Today is Resurrection Sunday, and in John’s narration of the post-resurrection events, there is one curious event that seems to echo, even if faintly, these mysterious boundaries in Genesis.  It is likely that John is deliberately echoing Genesis at points, for he opens with ‘In the beginning’.  Also, the language and imagery of fruit is very Johannine, famously with Jesus’ depiction of himself as the vine in chapter 15.  In chapter 20, Mary Magdalene finally recognizes Jesus as her beloved ‘Rabboni’, and is said to turn toward him.  She is met with the curious command not to ‘hold onto’ Jesus.  Many of us will be similarly puzzled by this, as we were with the banning from the tree of Life.  What could be more a beautiful, natural and fitting way for Mary to ‘abide’ in Jesus, than to embrace him in affectionate reverence in the bright light of resurrection morning?  No, says Jesus, or at least ‘not yet’.  Whether we understand it or not, and whether it makes sense to us or not, there is another boundary here, which must be taken to be protective.  Not that Jesus needs any protection from Mary, or even necessarily Mary from Jesus (!!!), but perhaps Mary from Mary.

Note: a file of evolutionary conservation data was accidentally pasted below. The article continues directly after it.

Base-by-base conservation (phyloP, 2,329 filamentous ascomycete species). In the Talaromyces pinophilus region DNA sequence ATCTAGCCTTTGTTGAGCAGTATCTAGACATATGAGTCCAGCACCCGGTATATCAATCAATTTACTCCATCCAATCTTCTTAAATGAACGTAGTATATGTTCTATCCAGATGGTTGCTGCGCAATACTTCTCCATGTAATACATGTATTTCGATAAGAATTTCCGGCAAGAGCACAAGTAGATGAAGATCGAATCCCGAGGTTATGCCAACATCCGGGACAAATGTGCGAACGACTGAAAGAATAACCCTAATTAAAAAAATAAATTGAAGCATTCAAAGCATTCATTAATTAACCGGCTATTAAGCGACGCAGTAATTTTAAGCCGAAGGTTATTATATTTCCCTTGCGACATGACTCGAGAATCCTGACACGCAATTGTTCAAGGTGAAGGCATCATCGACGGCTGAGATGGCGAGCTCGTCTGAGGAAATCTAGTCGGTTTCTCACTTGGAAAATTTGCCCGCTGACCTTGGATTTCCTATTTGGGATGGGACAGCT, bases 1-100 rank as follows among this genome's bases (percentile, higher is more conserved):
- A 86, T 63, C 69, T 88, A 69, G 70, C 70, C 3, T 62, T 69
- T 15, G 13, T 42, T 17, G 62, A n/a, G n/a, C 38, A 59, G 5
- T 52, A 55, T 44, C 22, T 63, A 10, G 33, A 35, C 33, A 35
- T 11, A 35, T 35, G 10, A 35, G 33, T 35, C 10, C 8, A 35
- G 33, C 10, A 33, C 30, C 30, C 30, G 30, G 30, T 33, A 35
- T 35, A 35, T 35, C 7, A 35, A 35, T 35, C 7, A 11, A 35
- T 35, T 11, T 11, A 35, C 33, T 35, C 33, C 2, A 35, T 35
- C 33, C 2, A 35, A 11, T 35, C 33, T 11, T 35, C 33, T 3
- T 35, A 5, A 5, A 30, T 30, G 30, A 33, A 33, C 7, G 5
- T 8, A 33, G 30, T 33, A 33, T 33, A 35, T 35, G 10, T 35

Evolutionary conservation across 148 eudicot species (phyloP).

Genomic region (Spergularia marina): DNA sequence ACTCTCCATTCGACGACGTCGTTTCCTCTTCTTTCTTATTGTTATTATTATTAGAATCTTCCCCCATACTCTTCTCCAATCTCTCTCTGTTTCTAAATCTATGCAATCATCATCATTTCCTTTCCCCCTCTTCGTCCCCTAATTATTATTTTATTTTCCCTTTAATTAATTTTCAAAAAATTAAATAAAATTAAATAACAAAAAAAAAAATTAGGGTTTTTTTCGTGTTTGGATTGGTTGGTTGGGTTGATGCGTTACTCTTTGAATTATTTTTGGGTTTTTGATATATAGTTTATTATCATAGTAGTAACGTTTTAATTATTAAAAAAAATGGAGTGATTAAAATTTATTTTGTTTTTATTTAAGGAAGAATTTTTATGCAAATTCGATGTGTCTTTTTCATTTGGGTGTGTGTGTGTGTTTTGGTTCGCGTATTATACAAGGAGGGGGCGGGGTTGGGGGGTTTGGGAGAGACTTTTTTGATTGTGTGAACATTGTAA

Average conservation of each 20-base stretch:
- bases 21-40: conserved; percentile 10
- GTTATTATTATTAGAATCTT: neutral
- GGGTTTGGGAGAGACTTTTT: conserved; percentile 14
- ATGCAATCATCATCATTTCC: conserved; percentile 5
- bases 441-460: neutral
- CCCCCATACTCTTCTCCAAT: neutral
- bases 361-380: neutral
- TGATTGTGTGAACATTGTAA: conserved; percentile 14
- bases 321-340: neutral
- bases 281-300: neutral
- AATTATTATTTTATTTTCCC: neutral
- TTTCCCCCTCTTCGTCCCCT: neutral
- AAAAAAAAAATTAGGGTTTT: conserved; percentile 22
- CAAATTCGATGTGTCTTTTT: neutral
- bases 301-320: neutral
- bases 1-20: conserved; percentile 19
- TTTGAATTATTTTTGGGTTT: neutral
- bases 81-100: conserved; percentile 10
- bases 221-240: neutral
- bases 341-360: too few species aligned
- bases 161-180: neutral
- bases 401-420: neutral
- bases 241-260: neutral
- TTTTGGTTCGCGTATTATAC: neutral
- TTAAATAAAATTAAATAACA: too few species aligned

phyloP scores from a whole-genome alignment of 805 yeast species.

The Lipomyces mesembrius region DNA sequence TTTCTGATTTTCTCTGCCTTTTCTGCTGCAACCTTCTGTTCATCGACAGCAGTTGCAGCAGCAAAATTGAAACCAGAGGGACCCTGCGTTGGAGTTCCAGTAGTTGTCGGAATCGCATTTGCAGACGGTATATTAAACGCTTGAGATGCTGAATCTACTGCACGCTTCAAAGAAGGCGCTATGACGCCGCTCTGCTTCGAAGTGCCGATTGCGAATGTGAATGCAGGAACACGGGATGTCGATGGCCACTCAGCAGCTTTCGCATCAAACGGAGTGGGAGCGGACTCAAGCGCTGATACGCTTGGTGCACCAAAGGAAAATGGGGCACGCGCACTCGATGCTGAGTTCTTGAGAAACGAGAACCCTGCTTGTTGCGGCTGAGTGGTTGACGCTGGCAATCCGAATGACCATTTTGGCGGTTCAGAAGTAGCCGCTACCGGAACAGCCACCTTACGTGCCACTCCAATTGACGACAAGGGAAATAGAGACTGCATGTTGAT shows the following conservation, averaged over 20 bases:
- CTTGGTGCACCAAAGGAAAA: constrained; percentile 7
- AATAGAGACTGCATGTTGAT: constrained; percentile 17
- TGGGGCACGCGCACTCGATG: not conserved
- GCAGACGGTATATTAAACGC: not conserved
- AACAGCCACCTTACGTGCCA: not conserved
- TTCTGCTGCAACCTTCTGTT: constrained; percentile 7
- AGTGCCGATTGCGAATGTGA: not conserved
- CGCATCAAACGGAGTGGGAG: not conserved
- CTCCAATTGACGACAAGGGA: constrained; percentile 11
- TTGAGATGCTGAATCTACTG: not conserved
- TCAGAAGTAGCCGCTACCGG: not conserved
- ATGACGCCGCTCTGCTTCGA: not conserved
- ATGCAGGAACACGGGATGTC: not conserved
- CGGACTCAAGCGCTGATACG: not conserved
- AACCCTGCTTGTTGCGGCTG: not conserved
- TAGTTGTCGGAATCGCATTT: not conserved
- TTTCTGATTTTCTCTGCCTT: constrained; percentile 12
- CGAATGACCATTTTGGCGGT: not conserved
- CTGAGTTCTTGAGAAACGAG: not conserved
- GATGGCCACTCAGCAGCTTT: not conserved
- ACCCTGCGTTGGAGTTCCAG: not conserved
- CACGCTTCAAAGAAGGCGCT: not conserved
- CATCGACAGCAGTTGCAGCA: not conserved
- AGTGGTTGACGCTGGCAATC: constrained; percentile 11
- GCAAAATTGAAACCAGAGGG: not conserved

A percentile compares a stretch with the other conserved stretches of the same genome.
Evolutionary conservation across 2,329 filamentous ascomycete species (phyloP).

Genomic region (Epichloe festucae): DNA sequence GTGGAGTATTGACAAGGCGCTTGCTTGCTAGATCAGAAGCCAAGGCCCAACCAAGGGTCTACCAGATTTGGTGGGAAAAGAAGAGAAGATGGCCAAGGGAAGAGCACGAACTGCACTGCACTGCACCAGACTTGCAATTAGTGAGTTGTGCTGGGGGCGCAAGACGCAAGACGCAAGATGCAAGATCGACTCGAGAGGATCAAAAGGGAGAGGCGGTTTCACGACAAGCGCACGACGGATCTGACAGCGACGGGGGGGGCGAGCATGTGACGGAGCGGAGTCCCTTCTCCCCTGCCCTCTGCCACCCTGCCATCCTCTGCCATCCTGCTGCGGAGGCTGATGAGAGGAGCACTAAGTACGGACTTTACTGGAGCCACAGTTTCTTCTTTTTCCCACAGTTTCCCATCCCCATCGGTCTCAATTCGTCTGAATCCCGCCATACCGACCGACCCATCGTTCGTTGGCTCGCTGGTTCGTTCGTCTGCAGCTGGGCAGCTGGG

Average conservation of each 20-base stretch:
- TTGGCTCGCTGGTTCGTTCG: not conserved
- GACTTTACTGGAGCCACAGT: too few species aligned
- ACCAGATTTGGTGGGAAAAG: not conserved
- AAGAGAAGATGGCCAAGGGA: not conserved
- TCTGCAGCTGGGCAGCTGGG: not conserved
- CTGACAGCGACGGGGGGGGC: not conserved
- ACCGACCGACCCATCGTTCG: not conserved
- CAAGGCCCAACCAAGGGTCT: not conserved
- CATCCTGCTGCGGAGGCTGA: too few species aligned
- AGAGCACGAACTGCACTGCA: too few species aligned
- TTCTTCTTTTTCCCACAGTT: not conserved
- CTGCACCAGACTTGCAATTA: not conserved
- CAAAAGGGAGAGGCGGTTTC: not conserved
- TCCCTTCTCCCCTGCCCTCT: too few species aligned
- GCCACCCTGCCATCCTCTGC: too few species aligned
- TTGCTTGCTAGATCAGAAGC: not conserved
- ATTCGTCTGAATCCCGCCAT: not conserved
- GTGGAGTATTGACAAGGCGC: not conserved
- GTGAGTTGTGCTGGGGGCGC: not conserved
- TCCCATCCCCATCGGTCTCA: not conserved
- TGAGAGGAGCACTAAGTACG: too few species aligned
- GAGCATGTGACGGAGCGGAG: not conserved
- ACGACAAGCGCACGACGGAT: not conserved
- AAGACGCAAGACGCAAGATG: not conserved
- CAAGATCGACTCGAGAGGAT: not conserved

Could it be that, even in the glorious glow of Easter morning, we still need boundaries to protect us from ourselves?  Perhaps we need to patiently progress toward the day, also in Johannine description (Revelation 22), where we will freely and fruitfully serve “God and the Lamb”, and respond freely and fully to the invitation to take of the “water of Life”.

dual tension

Christian discipleship in the kingdom of God, is well known to be characterised by what they call ‘eschatological tension’ between the ‘now’ and ‘not yet’.  The balanced tension helps us remember that, on the one hand, the kingdom is ‘now’, and we can and should expect to see evidence of it.  On the other hand, the kingdom is ‘not yet’, and we can and should expect to see the opposite of the kingdom.

I’ve often thought about all the ways in which both personal and public ethics can go toward either extreme, either expecting too much or too little evidence of the kingdom ‘now’.  But just now I had a thought: perhaps it is helpful to view this tension through the lens of another tension: namely the human and divine tension.